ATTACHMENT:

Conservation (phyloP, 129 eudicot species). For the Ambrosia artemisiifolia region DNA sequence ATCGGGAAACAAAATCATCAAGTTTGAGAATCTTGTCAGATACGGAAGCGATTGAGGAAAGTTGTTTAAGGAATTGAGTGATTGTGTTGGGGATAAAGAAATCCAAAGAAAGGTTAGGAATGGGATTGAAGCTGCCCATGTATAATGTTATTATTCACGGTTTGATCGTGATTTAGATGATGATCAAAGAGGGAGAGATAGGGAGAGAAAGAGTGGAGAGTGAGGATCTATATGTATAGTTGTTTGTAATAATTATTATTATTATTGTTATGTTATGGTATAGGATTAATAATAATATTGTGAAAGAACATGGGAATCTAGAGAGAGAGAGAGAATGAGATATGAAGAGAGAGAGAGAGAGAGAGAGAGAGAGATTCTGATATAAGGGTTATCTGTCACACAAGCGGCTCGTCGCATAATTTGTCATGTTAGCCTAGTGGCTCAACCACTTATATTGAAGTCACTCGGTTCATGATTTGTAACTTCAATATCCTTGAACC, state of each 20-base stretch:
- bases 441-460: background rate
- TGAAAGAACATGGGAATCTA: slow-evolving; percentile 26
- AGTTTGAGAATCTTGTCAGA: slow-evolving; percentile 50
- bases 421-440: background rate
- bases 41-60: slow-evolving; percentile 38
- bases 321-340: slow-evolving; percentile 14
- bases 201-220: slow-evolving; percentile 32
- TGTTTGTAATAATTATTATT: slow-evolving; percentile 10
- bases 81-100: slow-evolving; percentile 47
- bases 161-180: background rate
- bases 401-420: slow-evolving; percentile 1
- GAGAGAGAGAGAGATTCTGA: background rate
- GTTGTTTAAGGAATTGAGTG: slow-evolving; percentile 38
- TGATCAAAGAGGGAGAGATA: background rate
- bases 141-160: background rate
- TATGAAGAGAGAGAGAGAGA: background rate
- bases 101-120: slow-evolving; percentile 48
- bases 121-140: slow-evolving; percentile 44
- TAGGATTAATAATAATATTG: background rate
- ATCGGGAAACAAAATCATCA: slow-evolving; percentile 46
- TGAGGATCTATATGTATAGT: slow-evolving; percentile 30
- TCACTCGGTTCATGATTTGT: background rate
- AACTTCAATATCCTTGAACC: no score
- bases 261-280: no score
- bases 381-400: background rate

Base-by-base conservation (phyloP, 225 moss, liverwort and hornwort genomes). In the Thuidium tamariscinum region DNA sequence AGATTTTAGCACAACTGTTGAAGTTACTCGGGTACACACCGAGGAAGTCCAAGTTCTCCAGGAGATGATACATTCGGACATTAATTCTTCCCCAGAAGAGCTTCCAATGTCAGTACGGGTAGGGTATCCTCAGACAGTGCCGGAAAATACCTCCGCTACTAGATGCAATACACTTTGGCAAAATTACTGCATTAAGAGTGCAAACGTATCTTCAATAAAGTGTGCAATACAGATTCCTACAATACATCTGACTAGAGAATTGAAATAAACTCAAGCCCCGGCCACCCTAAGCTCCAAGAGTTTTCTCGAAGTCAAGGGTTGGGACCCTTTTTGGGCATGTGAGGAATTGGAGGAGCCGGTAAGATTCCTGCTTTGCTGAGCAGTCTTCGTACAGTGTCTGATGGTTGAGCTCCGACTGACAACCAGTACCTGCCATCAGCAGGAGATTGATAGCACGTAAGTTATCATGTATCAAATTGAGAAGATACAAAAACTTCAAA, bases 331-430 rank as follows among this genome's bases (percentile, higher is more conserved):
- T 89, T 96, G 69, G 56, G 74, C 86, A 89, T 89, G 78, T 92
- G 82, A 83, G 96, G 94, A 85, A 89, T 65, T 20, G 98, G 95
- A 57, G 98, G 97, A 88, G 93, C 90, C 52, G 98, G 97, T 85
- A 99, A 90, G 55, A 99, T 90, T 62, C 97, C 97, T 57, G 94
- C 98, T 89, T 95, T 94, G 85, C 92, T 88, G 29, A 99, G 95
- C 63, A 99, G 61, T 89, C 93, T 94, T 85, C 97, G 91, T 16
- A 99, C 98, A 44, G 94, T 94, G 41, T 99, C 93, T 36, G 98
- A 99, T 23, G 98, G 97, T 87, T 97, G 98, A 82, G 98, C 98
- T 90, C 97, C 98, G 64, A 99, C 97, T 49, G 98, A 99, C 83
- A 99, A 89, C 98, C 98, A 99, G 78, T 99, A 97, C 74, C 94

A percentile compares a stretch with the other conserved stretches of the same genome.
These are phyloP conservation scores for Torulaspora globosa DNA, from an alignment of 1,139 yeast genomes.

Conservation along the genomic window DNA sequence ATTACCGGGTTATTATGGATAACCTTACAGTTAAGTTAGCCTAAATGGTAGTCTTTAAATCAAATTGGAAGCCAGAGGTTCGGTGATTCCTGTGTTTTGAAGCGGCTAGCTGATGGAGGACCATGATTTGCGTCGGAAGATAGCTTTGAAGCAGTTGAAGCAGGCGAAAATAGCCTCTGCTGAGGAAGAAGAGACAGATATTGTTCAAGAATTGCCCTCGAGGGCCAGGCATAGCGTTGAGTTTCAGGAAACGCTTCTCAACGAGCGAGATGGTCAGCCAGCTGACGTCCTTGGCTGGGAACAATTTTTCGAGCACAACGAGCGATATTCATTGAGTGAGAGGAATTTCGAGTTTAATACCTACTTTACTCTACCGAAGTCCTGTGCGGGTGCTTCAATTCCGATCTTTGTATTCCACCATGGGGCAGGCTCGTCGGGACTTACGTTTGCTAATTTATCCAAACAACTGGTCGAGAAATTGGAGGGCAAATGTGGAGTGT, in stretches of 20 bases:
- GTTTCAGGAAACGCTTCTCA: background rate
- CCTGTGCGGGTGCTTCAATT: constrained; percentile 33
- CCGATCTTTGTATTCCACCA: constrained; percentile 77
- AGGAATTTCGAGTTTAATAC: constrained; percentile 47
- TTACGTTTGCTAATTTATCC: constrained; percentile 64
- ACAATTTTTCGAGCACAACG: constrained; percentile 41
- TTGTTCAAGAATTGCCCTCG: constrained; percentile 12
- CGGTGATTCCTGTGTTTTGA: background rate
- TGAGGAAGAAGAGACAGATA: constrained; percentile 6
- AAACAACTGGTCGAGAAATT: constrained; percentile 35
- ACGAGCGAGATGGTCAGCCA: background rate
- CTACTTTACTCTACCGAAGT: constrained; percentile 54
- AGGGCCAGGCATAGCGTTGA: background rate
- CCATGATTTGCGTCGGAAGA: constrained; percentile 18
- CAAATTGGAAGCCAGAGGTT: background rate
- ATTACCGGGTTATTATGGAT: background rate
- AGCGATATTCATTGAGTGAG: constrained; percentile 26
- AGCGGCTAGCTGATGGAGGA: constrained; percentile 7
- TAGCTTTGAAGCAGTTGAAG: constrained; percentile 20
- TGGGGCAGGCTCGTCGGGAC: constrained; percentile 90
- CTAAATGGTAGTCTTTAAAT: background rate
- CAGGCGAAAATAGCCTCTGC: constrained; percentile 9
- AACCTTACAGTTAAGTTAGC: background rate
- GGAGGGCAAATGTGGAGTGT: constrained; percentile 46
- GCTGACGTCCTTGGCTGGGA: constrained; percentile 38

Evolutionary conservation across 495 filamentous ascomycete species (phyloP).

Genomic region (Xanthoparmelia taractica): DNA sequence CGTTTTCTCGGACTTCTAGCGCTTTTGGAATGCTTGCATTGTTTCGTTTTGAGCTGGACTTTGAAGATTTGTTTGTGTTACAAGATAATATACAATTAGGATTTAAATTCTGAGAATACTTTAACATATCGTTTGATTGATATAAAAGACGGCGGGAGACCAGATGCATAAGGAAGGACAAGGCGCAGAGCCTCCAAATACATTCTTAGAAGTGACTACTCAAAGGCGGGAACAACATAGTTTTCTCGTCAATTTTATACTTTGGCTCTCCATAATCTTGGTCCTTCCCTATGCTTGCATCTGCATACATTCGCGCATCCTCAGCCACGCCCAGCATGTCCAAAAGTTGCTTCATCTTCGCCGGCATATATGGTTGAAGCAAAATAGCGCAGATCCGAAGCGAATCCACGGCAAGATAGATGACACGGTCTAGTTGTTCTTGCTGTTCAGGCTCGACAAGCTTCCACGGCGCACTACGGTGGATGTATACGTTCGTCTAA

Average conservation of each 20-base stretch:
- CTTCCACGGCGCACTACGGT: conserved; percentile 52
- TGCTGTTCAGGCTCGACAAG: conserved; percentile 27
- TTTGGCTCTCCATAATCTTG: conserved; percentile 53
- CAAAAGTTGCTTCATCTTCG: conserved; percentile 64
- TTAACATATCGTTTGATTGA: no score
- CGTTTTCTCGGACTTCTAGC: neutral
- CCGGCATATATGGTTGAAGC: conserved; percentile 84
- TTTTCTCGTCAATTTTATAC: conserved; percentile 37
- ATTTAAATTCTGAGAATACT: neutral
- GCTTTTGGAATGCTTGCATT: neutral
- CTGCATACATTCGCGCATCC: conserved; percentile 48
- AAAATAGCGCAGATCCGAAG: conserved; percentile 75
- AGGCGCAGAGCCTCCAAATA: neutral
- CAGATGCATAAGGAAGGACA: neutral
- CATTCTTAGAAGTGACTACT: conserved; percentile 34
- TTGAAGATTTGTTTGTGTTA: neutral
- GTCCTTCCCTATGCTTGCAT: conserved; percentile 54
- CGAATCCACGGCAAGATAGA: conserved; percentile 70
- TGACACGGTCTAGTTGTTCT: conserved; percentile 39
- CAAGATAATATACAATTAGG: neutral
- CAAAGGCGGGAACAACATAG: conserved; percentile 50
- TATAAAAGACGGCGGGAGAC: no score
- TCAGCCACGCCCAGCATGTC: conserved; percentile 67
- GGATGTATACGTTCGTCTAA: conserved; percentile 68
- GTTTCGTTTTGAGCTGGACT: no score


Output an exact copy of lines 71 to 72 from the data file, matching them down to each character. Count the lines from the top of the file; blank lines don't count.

- TTTGGCTCTCCATAATCTTG: conserved; percentile 53
- CAAAAGTTGCTTCATCTTCG: conserved; percentile 64